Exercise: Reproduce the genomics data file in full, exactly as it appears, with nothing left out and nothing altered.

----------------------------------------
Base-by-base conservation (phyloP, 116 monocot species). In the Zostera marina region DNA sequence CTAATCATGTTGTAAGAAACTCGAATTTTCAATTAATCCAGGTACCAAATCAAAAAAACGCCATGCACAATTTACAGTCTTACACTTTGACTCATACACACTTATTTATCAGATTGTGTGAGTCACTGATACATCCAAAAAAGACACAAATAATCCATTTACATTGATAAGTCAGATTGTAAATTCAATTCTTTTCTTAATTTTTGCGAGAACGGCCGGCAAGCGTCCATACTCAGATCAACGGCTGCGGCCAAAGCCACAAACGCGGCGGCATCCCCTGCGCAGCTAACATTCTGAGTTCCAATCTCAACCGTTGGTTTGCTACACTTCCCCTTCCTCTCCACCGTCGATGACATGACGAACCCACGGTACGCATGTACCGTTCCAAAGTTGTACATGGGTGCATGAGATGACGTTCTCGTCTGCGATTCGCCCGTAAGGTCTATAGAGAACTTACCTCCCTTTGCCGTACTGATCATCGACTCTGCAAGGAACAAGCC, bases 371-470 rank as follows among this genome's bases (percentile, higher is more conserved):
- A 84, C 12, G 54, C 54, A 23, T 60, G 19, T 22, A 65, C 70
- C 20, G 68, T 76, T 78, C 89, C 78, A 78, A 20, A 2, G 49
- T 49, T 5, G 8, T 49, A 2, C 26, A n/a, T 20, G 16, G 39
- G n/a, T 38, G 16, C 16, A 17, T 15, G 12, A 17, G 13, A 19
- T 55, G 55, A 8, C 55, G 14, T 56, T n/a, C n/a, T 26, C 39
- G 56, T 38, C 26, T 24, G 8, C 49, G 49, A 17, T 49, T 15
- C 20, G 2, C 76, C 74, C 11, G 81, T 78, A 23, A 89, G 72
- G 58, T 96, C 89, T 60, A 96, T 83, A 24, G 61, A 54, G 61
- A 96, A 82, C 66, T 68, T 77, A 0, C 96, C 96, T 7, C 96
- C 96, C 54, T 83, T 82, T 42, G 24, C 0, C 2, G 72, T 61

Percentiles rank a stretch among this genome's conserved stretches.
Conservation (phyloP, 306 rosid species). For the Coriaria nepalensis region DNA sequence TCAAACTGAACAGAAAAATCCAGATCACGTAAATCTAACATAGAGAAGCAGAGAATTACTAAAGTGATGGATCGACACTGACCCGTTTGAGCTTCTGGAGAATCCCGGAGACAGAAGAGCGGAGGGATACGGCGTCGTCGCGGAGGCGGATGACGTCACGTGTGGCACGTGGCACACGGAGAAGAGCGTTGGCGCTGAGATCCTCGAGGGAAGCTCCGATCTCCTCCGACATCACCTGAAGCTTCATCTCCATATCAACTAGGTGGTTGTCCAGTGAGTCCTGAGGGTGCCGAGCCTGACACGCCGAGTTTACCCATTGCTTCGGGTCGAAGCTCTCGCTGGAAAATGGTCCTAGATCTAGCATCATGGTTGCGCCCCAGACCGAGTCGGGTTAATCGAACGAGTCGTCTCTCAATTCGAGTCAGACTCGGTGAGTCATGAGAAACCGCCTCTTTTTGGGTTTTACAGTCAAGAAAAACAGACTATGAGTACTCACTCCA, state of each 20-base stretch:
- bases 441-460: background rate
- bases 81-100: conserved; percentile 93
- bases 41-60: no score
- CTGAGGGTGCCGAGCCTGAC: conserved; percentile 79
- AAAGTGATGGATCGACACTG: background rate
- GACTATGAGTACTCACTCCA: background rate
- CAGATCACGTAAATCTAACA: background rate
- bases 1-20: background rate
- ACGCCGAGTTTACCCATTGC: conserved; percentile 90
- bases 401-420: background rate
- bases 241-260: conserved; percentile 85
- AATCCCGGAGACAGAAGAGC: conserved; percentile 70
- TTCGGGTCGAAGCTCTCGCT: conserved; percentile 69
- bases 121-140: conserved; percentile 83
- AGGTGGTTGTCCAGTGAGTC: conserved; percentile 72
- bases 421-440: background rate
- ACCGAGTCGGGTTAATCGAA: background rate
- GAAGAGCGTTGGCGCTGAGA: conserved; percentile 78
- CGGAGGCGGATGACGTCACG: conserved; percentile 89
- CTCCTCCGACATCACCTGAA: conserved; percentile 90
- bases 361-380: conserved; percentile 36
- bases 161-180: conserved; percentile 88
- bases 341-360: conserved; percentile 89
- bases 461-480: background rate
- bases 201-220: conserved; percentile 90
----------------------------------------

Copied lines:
Base-by-base conservation (phyloP, 116 monocot species). In the Zostera marina region DNA sequence CTAATCATGTTGTAAGAAACTCGAATTTTCAATTAATCCAGGTACCAAATCAAAAAAACGCCATGCACAATTTACAGTCTTACACTTTGACTCATACACACTTATTTATCAGATTGTGTGAGTCACTGATACATCCAAAAAAGACACAAATAATCCATTTACATTGATAAGTCAGATTGTAAATTCAATTCTTTTCTTAATTTTTGCGAGAACGGCCGGCAAGCGTCCATACTCAGATCAACGGCTGCGGCCAAAGCCACAAACGCGGCGGCATCCCCTGCGCAGCTAACATTCTGAGTTCCAATCTCAACCGTTGGTTTGCTACACTTCCCCTTCCTCTCCACCGTCGATGACATGACGAACCCACGGTACGCATGTACCGTTCCAAAGTTGTACATGGGTGCATGAGATGACGTTCTCGTCTGCGATTCGCCCGTAAGGTCTATAGAGAACTTACCTCCCTTTGCCGTACTGATCATCGACTCTGCAAGGAACAAGCC, bases 371-470 rank as follows among this genome's bases (percentile, higher is more conserved):
- A 84, C 12, G 54, C 54, A 23, T 60, G 19, T 22, A 65, C 70
- C 20, G 68, T 76, T 78, C 89, C 78, A 78, A 20, A 2, G 49
- T 49, T 5, G 8, T 49, A 2, C 26, A n/a, T 20, G 16, G 39
- G n/a, T 38, G 16, C 16, A 17, T 15, G 12, A 17, G 13, A 19
- T 55, G 55, A 8, C 55, G 14, T 56, T n/a, C n/a, T 26, C 39
- G 56, T 38, C 26, T 24, G 8, C 49, G 49, A 17, T 49, T 15
- C 20, G 2, C 76, C 74, C 11, G 81, T 78, A 23, A 89, G 72
- G 58, T 96, C 89, T 60, A 96, T 83, A 24, G 61, A 54, G 61
- A 96, A 82, C 66, T 68, T 77, A 0, C 96, C 96, T 7, C 96
- C 96, C 54, T 83, T 82, T 42, G 24, C 0, C 2, G 72, T 61

Percentiles rank a stretch among this genome's conserved stretches.
Conservation (phyloP, 306 rosid species). For the Coriaria nepalensis region DNA sequence TCAAACTGAACAGAAAAATCCAGATCACGTAAATCTAACATAGAGAAGCAGAGAATTACTAAAGTGATGGATCGACACTGACCCGTTTGAGCTTCTGGAGAATCCCGGAGACAGAAGAGCGGAGGGATACGGCGTCGTCGCGGAGGCGGATGACGTCACGTGTGGCACGTGGCACACGGAGAAGAGCGTTGGCGCTGAGATCCTCGAGGGAAGCTCCGATCTCCTCCGACATCACCTGAAGCTTCATCTCCATATCAACTAGGTGGTTGTCCAGTGAGTCCTGAGGGTGCCGAGCCTGACACGCCGAGTTTACCCATTGCTTCGGGTCGAAGCTCTCGCTGGAAAATGGTCCTAGATCTAGCATCATGGTTGCGCCCCAGACCGAGTCGGGTTAATCGAACGAGTCGTCTCTCAATTCGAGTCAGACTCGGTGAGTCATGAGAAACCGCCTCTTTTTGGGTTTTACAGTCAAGAAAAACAGACTATGAGTACTCACTCCA, state of each 20-base stretch:
- bases 441-460: background rate
- bases 81-100: conserved; percentile 93
- bases 41-60: no score
- CTGAGGGTGCCGAGCCTGAC: conserved; percentile 79
- AAAGTGATGGATCGACACTG: background rate
- GACTATGAGTACTCACTCCA: background rate
- CAGATCACGTAAATCTAACA: background rate
- bases 1-20: background rate
- ACGCCGAGTTTACCCATTGC: conserved; percentile 90
- bases 401-420: background rate
- bases 241-260: conserved; percentile 85
- AATCCCGGAGACAGAAGAGC: conserved; percentile 70
- TTCGGGTCGAAGCTCTCGCT: conserved; percentile 69
- bases 121-140: conserved; percentile 83
- AGGTGGTTGTCCAGTGAGTC: conserved; percentile 72
- bases 421-440: background rate
- ACCGAGTCGGGTTAATCGAA: background rate
- GAAGAGCGTTGGCGCTGAGA: conserved; percentile 78
- CGGAGGCGGATGACGTCACG: conserved; percentile 89
- CTCCTCCGACATCACCTGAA: conserved; percentile 90
- bases 361-380: conserved; percentile 36
- bases 161-180: conserved; percentile 88
- bases 341-360: conserved; percentile 89
- bases 461-480: background rate
- bases 201-220: conserved; percentile 90